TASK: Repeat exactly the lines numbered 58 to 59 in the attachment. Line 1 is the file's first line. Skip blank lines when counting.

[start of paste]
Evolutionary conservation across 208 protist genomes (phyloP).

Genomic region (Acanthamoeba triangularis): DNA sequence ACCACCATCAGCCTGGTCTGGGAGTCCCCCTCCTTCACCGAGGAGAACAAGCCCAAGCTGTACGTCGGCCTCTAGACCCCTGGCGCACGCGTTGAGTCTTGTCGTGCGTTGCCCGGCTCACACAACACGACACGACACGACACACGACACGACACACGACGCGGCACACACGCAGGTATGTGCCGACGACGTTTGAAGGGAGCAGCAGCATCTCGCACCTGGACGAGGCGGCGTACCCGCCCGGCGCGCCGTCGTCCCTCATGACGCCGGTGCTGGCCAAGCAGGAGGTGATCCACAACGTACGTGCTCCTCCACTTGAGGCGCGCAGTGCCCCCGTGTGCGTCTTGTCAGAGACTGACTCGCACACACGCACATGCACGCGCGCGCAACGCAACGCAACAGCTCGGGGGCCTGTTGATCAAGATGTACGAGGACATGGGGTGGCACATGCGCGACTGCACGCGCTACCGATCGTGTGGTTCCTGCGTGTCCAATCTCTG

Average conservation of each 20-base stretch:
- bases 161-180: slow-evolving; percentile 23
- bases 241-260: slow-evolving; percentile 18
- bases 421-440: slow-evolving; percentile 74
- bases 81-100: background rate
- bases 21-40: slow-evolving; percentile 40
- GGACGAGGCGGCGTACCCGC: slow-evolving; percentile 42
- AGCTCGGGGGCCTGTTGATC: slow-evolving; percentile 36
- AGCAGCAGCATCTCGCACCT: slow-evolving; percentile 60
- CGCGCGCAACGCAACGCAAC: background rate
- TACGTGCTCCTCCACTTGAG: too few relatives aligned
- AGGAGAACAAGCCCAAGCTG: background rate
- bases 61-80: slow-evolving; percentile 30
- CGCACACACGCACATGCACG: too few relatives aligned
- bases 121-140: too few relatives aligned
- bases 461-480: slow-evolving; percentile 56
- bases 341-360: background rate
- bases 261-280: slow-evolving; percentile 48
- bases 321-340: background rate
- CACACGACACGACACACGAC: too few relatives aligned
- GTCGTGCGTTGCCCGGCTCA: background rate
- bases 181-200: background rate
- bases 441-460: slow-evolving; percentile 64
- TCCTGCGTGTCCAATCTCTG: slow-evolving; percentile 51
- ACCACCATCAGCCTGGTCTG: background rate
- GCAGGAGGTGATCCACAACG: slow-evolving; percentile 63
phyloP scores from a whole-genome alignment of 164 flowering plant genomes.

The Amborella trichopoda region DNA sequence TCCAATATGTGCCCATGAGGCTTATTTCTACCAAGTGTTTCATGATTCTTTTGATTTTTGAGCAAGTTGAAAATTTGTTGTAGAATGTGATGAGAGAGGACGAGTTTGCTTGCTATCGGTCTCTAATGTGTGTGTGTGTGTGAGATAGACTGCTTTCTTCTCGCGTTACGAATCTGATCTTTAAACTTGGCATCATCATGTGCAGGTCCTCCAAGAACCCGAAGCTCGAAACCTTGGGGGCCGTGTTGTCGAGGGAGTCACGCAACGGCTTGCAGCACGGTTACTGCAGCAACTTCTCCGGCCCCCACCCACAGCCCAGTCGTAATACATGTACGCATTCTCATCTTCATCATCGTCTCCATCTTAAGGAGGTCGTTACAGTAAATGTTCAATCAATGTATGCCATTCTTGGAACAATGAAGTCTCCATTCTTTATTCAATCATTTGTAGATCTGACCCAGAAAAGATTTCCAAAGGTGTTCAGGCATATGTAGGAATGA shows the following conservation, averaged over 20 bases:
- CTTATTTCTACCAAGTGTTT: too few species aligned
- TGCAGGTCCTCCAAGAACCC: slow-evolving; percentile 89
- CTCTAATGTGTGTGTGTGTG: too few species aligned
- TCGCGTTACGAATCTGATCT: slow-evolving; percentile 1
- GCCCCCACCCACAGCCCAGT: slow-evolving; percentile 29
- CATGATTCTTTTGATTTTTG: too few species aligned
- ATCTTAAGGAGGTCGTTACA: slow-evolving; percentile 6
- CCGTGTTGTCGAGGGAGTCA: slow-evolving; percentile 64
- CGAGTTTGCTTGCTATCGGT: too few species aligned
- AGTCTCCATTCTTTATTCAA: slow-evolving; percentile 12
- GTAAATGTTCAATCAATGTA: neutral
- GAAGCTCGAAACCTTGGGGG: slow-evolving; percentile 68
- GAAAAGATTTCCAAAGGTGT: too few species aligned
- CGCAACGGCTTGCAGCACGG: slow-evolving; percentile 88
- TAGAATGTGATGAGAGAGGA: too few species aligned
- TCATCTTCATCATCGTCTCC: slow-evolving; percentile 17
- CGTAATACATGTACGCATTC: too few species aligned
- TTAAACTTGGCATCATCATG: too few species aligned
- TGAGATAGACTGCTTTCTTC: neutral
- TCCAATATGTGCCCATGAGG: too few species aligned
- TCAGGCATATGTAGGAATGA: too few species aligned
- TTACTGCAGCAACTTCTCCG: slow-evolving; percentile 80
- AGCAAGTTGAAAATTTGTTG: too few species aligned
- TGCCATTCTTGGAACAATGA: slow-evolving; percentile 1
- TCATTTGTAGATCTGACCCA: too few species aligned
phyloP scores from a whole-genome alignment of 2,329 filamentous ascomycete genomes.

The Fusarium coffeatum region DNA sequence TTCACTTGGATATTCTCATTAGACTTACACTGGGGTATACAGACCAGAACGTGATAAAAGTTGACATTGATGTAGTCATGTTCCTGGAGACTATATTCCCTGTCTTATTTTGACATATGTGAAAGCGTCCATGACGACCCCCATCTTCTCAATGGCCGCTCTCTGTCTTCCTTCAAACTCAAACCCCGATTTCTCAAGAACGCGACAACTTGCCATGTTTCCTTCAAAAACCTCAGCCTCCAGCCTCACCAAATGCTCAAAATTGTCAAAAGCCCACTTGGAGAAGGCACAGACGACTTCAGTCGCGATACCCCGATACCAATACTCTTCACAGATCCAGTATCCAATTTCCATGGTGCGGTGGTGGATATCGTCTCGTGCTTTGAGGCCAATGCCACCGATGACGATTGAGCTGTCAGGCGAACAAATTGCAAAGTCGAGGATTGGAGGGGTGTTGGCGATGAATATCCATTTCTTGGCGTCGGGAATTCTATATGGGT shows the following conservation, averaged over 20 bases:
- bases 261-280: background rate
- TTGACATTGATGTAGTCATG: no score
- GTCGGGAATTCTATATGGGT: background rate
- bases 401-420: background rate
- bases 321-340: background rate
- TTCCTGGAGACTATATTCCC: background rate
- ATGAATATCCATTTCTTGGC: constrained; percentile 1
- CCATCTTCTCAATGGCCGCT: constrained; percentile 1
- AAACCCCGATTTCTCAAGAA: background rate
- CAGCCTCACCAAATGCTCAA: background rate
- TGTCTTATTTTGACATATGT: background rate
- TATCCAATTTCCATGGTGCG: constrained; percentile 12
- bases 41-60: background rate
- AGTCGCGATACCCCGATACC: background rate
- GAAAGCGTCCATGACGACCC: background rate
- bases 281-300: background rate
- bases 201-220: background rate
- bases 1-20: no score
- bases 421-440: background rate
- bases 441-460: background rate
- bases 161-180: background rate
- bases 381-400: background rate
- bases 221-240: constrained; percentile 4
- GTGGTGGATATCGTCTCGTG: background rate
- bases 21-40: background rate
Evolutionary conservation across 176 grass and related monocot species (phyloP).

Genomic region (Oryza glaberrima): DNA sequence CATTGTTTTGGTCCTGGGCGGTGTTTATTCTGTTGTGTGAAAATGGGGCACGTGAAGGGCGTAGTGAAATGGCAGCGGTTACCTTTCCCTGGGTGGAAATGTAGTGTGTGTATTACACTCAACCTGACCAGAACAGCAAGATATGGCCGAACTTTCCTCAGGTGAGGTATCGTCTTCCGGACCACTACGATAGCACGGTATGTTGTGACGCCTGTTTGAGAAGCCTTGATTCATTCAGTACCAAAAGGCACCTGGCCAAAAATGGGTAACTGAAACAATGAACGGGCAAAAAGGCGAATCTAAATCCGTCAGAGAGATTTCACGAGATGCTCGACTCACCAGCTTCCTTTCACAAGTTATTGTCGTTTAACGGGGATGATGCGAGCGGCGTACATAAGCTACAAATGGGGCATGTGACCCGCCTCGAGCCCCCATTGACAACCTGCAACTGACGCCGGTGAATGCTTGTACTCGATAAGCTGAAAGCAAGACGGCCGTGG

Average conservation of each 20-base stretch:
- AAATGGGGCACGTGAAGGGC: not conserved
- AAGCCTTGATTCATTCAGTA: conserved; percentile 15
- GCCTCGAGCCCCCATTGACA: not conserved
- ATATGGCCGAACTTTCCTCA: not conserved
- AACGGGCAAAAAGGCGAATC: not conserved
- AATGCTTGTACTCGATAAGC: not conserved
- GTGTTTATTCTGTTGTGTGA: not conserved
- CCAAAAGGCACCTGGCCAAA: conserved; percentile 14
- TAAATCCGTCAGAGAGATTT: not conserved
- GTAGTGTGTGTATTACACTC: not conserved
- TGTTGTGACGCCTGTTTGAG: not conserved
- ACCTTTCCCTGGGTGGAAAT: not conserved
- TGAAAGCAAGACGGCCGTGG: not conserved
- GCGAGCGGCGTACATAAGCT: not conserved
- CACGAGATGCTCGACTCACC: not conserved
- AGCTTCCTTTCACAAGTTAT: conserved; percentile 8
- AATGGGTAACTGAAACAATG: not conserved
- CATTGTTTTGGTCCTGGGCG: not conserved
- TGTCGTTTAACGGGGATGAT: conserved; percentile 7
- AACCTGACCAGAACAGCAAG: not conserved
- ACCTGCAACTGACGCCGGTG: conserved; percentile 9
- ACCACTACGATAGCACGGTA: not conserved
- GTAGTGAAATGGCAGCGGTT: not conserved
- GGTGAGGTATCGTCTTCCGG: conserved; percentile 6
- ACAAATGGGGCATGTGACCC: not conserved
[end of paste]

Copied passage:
- bases 261-280: background rate
- TTGACATTGATGTAGTCATG: no score